Randy, I am sure yours aren’t too far behind ours. I know you’ve been wanting spring to be here ASAP.

  8. Tyra said,

    January 26, 2009 at 6:17 am

    How wonderful Jan, they are so beautiful, there is hope after all! / Tyra

  9. tina said,

    January 26, 2009 at 6:21 am

    Spring is near….

  10. Randy said,

    January 26, 2009 at 7:40 am

    Jan, I’m so jealous! You have spring flowers!

  11. January 26, 2009 at 9:10 am

    Hi Jan, It’s been so long since I’ve been to your blog. Sorry about that:) It’s so hard trying to keep up with everyone & everything! I have those same wild violets in my backyard. They aren’t ‘up’ yet, but boy, I regret having put them in. My neighbor with a lot of woods gave me some a few years ago. Well, last summer they were all over. It looked nice, in many ways, but they have such tough roots with long runners and they go fairly deep as well. They spread like crazy. I have tried digging them out but if a tiny piece is left behind they just won’t die! I have no idea how I’m going to get them out, because I want to put an actual garden area where they are growing. I’ve never had oxalis and now I know I never will! Thanks for sharing that, I don’t need more problems on my hands. I agree, the flowers are pretty…but it’s not fun when a plant takes over, I feel your pain.

    • Jan said,

      January 26, 2009 at 10:33 am

      Jan, I know a lot of gardeners don’t like wild violets for the very reason you cite. We are lucky that they have not been a problem. I don’t know why they don’t spread like they do in other places. Maybe it’s our hard clay soil.

      Sylvia, you have said exactly what the problem with oxalis is – you have to get every little, tiny bulb. They have taken over a patch of rain lilies, and I have dug up everything twice. It seems it is back this year. I am thinking about digging everything up and throwing it all away.

  12. Sylvia (England) said,

    January 26, 2009 at 9:42 am

    I don’t mind the volunteer nature of violets because the are fairly easy to dig up but Oxalis is more of a problem. If you miss the tiniest piece of bulb it will grow again. I have the purple leaved one with yellow flowers and yes I would prefer to see it gone but I think it will take a long time!

    Good luck with yours Jan. Best wishes Sylvia

  13. Miranda Bell said,

    January 26, 2009 at 4:22 pm

    These are just such beautiful pictures and what delicate little flowers… wonderful!

    • Jan said,

      January 26, 2009 at 5:36 pm

      Miranda, these are sweet little flowers, and the colors are esp. lovely at this time of year. I was so glad to see them on a gray, dreary day. They really lifted my spirits.

      Debbie, I hope you do see them soon in your garden since that would mean spring is very near. I think everyone is a little tired of winter by now.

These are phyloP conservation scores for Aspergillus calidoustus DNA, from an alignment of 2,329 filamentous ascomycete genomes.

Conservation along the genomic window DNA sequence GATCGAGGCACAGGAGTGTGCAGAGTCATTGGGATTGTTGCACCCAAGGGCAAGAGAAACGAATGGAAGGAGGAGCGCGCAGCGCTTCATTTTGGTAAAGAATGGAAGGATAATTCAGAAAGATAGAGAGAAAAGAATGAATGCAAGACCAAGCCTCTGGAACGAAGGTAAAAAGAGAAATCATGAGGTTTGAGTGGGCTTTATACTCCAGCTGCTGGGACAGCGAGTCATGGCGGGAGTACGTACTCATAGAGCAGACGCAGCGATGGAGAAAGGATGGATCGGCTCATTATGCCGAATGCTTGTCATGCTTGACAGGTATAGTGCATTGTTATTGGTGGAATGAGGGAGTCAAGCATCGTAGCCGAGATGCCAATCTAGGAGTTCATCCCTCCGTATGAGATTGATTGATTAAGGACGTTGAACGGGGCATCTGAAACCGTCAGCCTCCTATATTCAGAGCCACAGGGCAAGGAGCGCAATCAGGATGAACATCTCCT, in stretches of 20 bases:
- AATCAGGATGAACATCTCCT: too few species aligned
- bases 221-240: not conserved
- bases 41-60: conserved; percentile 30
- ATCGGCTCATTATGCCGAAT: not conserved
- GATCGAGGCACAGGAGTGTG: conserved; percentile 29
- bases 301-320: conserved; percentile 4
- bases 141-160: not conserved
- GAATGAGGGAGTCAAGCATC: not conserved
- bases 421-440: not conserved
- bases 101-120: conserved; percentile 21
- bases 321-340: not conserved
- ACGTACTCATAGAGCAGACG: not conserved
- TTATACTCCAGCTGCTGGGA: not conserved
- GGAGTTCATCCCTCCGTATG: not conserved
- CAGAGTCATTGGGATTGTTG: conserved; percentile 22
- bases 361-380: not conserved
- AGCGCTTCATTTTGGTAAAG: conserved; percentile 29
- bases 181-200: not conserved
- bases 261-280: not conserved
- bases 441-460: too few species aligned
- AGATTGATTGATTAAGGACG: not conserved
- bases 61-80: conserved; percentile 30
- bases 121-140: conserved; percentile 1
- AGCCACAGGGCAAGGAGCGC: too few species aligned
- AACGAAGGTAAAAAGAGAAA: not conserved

14. Debbie said,

    January 26, 2009 at 4:36 pm

    Glad to hear you don’t use chemicals. I like violets in the garden. Maybe soon I will see them blooming in my yard!
    Debbie – Garden Thyme with the Creative Gardener

  15. January 26, 2009 at 10:29 pm

    Brenda’s experience is like mine, Jan. Neither the dark-purple leaved oxalis nor the light green/white flowered oxalis have been invasive so far (4+ years at this house), but some friends have a different opinion of that pink one in your garden!
    As to violets – they were everywhere in Illinois but so far I haven’t seen any in Austin. That doesn’t mean they’re not here – just not grown by people that I know…. and in spring they are missed.

    Annie at the Transplantable Rose

    • Jan said,

      January 27, 2009 at 5:40 am

      Annie, I think the cultivated ones are better behaved than the wild ones are. Though, I think some of mine that is growing in the garden beds came with soil that was added to the beds. I have even had it pop up in containers. The wild violets are the only ones I see. My sister is the only person I know of that still grows garden violets, and they don’t spread all over like the wild ones will. It is a shame that such pretty flowers can be so invasive.

  16. January 28, 2009 at 11:14 pm

    Like Brenda said, anything with a beautiful bloom would be okay for me, but for few weeks and it’d come out in few days as I don’t want them gulping my main plants’ food. I love the violet – a pretty bloom!

    • Jan said,

      January 29, 2009 at 8:06 pm

      Chandramouli, the violets don’t bother me, but the oxalis is a pain and must come out. I’m trying, but it is going to take a long time I am afraid.